I think another consideration for insurance companies is that many families take on the burden of providing the care until they can't possibly continue to do so. Among other things, there's a financial consideration in this. If insurance was of unlimited duration, there's the risk that people would start using it more - moving on from family care earlier, etc. The statistics on LTC are a bit misleading because they don't typically count family-provided care, for example.

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Artful Dodger
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Re: Long-term Care Insurance

Post by Artful Dodger » Wed Nov 07, 2018 6:53 pm

visualguy wrote:
Wed Nov 07, 2018 5:36 pm
Artful Dodger wrote:
Wed Nov 07, 2018 4:54 pm
In general, there are two triggers that cause benefits to be approved, either cognitive disability, or not being able to perform two actives of daily living (examples - feeding yourself, continence, transferring yourself, bathing, dressing, bathing).
I'm facing this situation right now with my mother. She recently entered a nursing home. So far, my dad has been paying, but she does have LTC insurance. It seems like she has early-stage Alzheimer's, but I don't think a definite diagnosis can be made at this point. She does have mobility issues, and has much difficulty with some of the activities you mentioned, but I'm not sure you can categorically say that she is not able to perform them - sometimes she can, sometimes she can't, and there's a lot of difficulty.

We'll see what the insurance says on this, but we're not very hopeful.

By the way, my dad is also in bad shape, although no Alzheimer's - it's other health issues that make it harder and harder for him to take care of himself.

I'm guessing that both will have to pay out-of-pocket for their care for now even though they have LTC insurance because the company will say that they don't meet the criteria. We'll see... At some point things are likely to get so bad that the insurance company won't be able to say this, but for a while (maybe a long while), I think they could. Even when they finally approve this, not sure what they would agree to pay for exactly.

Lesson for me: don't ignore LTC in retirement planning, and absolutely reserve money for that in savings. Old age easily turns into a nightmare, and not having the money to deal with it would be just horrible. LTC insurance and Medicaid may help at some point, but these aren't the full solution.
Pull out the policy to review the claims process. You'll need to provide them with enough information to substantiate the claim. They will have a department to help you start the process - get you forms, medical forms for doctor, nursing home, etc. If your mom is cognitively impaired to the extent she can't take care of herself, she should qualify. Also check with the nursing home. They likely have someone who can contact the LTC insurer to get the ball rolling. Good luck.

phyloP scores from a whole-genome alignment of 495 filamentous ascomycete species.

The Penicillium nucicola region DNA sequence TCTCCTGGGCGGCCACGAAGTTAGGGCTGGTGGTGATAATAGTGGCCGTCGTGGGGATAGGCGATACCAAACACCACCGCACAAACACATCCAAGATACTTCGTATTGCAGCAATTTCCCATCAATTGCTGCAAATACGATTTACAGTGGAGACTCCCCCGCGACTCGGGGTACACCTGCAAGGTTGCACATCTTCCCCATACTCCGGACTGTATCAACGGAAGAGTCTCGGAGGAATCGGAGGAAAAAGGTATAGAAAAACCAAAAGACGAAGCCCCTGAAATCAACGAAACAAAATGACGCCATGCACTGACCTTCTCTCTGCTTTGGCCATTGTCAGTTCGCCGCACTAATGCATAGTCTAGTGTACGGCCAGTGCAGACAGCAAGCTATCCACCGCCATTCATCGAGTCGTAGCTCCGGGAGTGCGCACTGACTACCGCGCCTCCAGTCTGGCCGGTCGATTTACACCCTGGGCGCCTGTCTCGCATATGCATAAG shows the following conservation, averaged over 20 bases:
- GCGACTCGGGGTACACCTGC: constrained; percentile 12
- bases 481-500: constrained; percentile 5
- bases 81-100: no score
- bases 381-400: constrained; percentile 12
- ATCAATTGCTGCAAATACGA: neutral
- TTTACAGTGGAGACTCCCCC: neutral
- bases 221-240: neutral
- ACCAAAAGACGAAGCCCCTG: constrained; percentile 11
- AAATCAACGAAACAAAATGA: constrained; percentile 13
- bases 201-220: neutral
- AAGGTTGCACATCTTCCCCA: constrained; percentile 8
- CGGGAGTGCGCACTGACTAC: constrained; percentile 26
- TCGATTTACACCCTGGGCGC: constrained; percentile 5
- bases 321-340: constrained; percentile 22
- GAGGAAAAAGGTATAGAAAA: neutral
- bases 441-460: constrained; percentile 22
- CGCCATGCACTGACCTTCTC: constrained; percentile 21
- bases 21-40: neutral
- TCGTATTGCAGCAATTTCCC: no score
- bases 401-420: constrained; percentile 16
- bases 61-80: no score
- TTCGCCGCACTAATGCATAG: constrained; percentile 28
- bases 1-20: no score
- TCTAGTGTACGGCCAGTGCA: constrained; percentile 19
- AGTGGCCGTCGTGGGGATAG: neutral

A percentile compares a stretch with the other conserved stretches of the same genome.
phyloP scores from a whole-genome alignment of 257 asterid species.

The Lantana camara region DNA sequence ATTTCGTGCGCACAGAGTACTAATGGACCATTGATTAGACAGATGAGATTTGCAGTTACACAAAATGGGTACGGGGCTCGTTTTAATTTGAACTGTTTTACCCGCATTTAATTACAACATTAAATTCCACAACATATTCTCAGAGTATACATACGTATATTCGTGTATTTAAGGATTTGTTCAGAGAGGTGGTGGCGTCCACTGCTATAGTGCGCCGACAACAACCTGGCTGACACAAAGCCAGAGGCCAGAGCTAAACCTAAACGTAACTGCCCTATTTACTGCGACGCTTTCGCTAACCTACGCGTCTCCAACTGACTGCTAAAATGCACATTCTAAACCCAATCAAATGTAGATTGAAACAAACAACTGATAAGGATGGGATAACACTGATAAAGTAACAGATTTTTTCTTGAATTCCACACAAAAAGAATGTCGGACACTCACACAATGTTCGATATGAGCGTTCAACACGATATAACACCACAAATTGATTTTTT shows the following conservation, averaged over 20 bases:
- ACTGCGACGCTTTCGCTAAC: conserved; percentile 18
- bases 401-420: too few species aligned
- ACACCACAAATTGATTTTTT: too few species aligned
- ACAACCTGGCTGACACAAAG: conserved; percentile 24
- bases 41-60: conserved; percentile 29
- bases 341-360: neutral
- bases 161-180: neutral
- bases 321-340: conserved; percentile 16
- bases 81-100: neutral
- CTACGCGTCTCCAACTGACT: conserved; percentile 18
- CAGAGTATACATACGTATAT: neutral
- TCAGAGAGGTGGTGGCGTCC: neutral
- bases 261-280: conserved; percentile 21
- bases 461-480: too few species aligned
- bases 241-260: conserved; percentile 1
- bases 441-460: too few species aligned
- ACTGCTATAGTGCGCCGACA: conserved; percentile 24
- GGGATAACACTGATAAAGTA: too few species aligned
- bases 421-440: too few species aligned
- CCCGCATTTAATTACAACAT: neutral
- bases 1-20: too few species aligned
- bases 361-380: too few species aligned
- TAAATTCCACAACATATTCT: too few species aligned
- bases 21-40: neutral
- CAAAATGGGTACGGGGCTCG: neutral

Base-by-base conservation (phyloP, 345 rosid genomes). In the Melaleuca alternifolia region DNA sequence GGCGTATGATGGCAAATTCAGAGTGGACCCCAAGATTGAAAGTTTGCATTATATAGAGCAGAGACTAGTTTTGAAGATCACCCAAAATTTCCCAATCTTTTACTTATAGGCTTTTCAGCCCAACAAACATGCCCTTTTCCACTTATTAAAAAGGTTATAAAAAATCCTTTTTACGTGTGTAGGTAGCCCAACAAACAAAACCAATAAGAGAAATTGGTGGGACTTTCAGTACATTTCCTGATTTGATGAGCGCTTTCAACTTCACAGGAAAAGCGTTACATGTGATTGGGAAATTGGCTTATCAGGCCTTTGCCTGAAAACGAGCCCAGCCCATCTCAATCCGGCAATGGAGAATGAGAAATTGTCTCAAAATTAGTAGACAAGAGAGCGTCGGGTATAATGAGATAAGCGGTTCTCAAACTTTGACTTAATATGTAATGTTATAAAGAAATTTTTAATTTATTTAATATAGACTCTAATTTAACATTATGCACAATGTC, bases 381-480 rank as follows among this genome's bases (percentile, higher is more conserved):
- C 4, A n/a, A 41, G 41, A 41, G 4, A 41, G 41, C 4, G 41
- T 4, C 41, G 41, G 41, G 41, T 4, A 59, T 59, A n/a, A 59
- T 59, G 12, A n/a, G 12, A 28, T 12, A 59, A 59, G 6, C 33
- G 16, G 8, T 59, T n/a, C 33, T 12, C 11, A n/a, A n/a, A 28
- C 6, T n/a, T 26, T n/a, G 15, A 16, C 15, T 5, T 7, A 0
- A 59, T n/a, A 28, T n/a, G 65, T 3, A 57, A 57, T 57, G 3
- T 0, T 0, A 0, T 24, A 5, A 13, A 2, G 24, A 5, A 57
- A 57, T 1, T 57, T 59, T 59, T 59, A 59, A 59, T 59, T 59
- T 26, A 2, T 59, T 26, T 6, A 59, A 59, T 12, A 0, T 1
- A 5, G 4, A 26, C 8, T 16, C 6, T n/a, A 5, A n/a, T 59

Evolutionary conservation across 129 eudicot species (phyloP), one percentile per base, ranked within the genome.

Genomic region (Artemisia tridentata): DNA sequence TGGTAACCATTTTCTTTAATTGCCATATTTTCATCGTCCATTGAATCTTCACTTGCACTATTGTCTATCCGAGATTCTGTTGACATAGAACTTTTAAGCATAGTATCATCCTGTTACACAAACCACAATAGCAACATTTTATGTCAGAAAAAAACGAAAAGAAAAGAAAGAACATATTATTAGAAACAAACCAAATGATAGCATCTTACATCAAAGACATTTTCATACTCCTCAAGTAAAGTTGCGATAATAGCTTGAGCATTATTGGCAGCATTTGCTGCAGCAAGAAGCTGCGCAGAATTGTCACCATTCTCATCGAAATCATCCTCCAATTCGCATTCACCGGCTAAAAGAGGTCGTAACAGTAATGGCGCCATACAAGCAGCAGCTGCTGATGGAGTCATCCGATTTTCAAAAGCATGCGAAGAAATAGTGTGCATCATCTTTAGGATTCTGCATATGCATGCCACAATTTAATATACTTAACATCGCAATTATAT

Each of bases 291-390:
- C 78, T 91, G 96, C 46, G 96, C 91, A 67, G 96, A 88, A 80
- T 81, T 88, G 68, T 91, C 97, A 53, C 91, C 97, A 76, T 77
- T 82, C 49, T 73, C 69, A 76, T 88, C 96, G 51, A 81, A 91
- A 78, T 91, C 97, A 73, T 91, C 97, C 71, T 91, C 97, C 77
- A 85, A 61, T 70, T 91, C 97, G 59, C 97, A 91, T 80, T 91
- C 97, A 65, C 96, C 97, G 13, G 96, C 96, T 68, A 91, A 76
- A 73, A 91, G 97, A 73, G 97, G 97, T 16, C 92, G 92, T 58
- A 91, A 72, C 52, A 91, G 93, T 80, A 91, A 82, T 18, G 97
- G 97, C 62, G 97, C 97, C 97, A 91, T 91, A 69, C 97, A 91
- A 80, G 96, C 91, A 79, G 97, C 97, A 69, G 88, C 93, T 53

dollarsaver
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Re: Long-term Care Insurance

Post by dollarsaver » Wed Nov 07, 2018 7:19 pm

visualguy wrote:
Wed Nov 07, 2018 5:36 pm
Artful Dodger wrote:
Wed Nov 07, 2018 4:54 pm
In general, there are two triggers that cause benefits to be approved, either cognitive disability, or not being able to perform two actives of daily living (examples - feeding yourself, continence, transferring yourself, bathing, dressing, bathing).
I'm facing this situation right now with my mother. She recently entered a nursing home. So far, my dad has been paying, but she does have LTC insurance. It seems like she has early-stage Alzheimer's, but I don't think a definite diagnosis can be made at this point. She does have mobility issues, and has much difficulty with some of the activities you mentioned, but I'm not sure you can categorically say that she is not able to perform them - sometimes she can, sometimes she can't, and there's a lot of difficulty.

We'll see what the insurance says on this, but we're not very hopeful.

By the way, my dad is also in bad shape, although no Alzheimer's - it's other health issues that make it harder and harder for him to take care of himself.

I'm guessing that both will have to pay out-of-pocket for their care for now even though they have LTC insurance because the company will say that they don't meet the criteria. We'll see... At some point things are likely to get so bad that the insurance company won't be able to say this, but for a while (maybe a long while), I think they could. Even when they finally approve this, not sure what they would agree to pay for exactly.

Lesson for me: don't ignore LTC in retirement planning, and absolutely reserve money for that in savings. Old age easily turns into a nightmare, and not having the money to deal with it would be just horrible. LTC insurance and Medicaid may help at some point, but these aren't the full solution.